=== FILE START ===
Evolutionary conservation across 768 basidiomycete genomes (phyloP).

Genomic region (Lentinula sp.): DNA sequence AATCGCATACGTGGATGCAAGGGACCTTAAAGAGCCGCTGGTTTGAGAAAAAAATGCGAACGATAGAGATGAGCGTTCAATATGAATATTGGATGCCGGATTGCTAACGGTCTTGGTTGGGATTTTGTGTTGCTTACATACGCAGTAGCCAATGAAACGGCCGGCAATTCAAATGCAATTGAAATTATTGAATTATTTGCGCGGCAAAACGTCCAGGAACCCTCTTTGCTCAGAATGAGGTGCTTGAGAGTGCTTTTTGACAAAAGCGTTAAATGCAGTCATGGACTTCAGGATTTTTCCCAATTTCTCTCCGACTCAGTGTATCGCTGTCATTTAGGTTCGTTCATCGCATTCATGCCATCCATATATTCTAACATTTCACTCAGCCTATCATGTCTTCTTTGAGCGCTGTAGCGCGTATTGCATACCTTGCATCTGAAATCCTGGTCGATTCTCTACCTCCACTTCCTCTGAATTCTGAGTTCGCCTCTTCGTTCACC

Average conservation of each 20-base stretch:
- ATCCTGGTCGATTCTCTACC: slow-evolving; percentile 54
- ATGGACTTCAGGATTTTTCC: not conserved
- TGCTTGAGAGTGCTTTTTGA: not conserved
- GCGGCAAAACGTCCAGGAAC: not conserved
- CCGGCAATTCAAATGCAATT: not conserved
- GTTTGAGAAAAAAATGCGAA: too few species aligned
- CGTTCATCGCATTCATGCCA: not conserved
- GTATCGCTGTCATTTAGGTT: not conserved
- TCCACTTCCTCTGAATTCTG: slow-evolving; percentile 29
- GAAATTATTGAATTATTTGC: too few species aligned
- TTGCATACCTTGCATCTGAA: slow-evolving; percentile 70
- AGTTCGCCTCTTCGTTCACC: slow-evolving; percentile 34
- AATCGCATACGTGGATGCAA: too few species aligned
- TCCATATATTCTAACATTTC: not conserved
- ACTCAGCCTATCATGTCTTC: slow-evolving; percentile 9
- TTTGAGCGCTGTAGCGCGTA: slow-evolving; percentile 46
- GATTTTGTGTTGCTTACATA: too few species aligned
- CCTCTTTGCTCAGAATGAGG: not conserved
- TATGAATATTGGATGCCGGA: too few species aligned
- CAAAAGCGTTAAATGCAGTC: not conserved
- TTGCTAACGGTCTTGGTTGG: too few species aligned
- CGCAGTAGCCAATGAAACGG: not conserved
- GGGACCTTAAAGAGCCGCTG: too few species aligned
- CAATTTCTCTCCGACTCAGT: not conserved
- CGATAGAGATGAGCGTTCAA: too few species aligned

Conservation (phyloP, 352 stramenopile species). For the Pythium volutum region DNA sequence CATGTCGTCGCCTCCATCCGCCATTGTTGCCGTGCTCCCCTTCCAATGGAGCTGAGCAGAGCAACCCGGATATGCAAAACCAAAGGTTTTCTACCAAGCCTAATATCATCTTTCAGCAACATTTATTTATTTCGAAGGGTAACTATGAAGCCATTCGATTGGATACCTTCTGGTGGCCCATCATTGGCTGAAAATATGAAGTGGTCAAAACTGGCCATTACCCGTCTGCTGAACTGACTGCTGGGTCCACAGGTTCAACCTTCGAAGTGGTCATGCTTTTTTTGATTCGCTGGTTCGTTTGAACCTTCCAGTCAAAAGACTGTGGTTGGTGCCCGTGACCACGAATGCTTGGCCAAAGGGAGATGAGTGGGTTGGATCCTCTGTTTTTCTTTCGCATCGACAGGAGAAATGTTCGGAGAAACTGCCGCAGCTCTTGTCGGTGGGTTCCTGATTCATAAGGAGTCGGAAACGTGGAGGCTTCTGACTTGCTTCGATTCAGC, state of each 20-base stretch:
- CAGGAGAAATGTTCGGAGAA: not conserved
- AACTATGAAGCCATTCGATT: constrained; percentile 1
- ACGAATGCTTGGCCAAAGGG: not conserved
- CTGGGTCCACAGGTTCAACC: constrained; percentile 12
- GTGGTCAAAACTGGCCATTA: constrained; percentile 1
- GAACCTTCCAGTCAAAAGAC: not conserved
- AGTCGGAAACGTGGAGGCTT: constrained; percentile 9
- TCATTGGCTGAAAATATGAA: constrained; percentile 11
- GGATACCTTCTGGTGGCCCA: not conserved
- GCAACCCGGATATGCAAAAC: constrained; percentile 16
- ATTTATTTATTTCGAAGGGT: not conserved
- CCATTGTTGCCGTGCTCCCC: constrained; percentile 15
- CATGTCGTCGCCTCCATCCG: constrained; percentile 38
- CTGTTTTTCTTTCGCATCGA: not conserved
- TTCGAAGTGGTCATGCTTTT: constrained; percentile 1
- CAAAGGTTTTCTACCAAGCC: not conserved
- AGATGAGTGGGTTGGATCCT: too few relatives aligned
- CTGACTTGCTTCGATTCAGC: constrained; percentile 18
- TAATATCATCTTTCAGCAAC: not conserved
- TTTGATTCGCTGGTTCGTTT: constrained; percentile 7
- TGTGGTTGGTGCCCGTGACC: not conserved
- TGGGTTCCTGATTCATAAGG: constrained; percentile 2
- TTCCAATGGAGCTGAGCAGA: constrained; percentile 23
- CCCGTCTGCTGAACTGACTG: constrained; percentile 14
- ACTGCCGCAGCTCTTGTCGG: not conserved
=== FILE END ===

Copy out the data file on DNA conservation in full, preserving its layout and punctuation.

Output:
Evolutionary conservation across 768 basidiomycete genomes (phyloP).

Genomic region (Lentinula sp.): DNA sequence AATCGCATACGTGGATGCAAGGGACCTTAAAGAGCCGCTGGTTTGAGAAAAAAATGCGAACGATAGAGATGAGCGTTCAATATGAATATTGGATGCCGGATTGCTAACGGTCTTGGTTGGGATTTTGTGTTGCTTACATACGCAGTAGCCAATGAAACGGCCGGCAATTCAAATGCAATTGAAATTATTGAATTATTTGCGCGGCAAAACGTCCAGGAACCCTCTTTGCTCAGAATGAGGTGCTTGAGAGTGCTTTTTGACAAAAGCGTTAAATGCAGTCATGGACTTCAGGATTTTTCCCAATTTCTCTCCGACTCAGTGTATCGCTGTCATTTAGGTTCGTTCATCGCATTCATGCCATCCATATATTCTAACATTTCACTCAGCCTATCATGTCTTCTTTGAGCGCTGTAGCGCGTATTGCATACCTTGCATCTGAAATCCTGGTCGATTCTCTACCTCCACTTCCTCTGAATTCTGAGTTCGCCTCTTCGTTCACC

Average conservation of each 20-base stretch:
- ATCCTGGTCGATTCTCTACC: slow-evolving; percentile 54
- ATGGACTTCAGGATTTTTCC: not conserved
- TGCTTGAGAGTGCTTTTTGA: not conserved
- GCGGCAAAACGTCCAGGAAC: not conserved
- CCGGCAATTCAAATGCAATT: not conserved
- GTTTGAGAAAAAAATGCGAA: too few species aligned
- CGTTCATCGCATTCATGCCA: not conserved
- GTATCGCTGTCATTTAGGTT: not conserved
- TCCACTTCCTCTGAATTCTG: slow-evolving; percentile 29
- GAAATTATTGAATTATTTGC: too few species aligned
- TTGCATACCTTGCATCTGAA: slow-evolving; percentile 70
- AGTTCGCCTCTTCGTTCACC: slow-evolving; percentile 34
- AATCGCATACGTGGATGCAA: too few species aligned
- TCCATATATTCTAACATTTC: not conserved
- ACTCAGCCTATCATGTCTTC: slow-evolving; percentile 9
- TTTGAGCGCTGTAGCGCGTA: slow-evolving; percentile 46
- GATTTTGTGTTGCTTACATA: too few species aligned
- CCTCTTTGCTCAGAATGAGG: not conserved
- TATGAATATTGGATGCCGGA: too few species aligned
- CAAAAGCGTTAAATGCAGTC: not conserved
- TTGCTAACGGTCTTGGTTGG: too few species aligned
- CGCAGTAGCCAATGAAACGG: not conserved
- GGGACCTTAAAGAGCCGCTG: too few species aligned
- CAATTTCTCTCCGACTCAGT: not conserved
- CGATAGAGATGAGCGTTCAA: too few species aligned

Conservation (phyloP, 352 stramenopile species). For the Pythium volutum region DNA sequence CATGTCGTCGCCTCCATCCGCCATTGTTGCCGTGCTCCCCTTCCAATGGAGCTGAGCAGAGCAACCCGGATATGCAAAACCAAAGGTTTTCTACCAAGCCTAATATCATCTTTCAGCAACATTTATTTATTTCGAAGGGTAACTATGAAGCCATTCGATTGGATACCTTCTGGTGGCCCATCATTGGCTGAAAATATGAAGTGGTCAAAACTGGCCATTACCCGTCTGCTGAACTGACTGCTGGGTCCACAGGTTCAACCTTCGAAGTGGTCATGCTTTTTTTGATTCGCTGGTTCGTTTGAACCTTCCAGTCAAAAGACTGTGGTTGGTGCCCGTGACCACGAATGCTTGGCCAAAGGGAGATGAGTGGGTTGGATCCTCTGTTTTTCTTTCGCATCGACAGGAGAAATGTTCGGAGAAACTGCCGCAGCTCTTGTCGGTGGGTTCCTGATTCATAAGGAGTCGGAAACGTGGAGGCTTCTGACTTGCTTCGATTCAGC, state of each 20-base stretch:
- CAGGAGAAATGTTCGGAGAA: not conserved
- AACTATGAAGCCATTCGATT: constrained; percentile 1
- ACGAATGCTTGGCCAAAGGG: not conserved
- CTGGGTCCACAGGTTCAACC: constrained; percentile 12
- GTGGTCAAAACTGGCCATTA: constrained; percentile 1
- GAACCTTCCAGTCAAAAGAC: not conserved
- AGTCGGAAACGTGGAGGCTT: constrained; percentile 9
- TCATTGGCTGAAAATATGAA: constrained; percentile 11
- GGATACCTTCTGGTGGCCCA: not conserved
- GCAACCCGGATATGCAAAAC: constrained; percentile 16
- ATTTATTTATTTCGAAGGGT: not conserved
- CCATTGTTGCCGTGCTCCCC: constrained; percentile 15
- CATGTCGTCGCCTCCATCCG: constrained; percentile 38
- CTGTTTTTCTTTCGCATCGA: not conserved
- TTCGAAGTGGTCATGCTTTT: constrained; percentile 1
- CAAAGGTTTTCTACCAAGCC: not conserved
- AGATGAGTGGGTTGGATCCT: too few relatives aligned
- CTGACTTGCTTCGATTCAGC: constrained; percentile 18
- TAATATCATCTTTCAGCAAC: not conserved
- TTTGATTCGCTGGTTCGTTT: constrained; percentile 7
- TGTGGTTGGTGCCCGTGACC: not conserved
- TGGGTTCCTGATTCATAAGG: constrained; percentile 2
- TTCCAATGGAGCTGAGCAGA: constrained; percentile 23
- CCCGTCTGCTGAACTGACTG: constrained; percentile 14
- ACTGCCGCAGCTCTTGTCGG: not conserved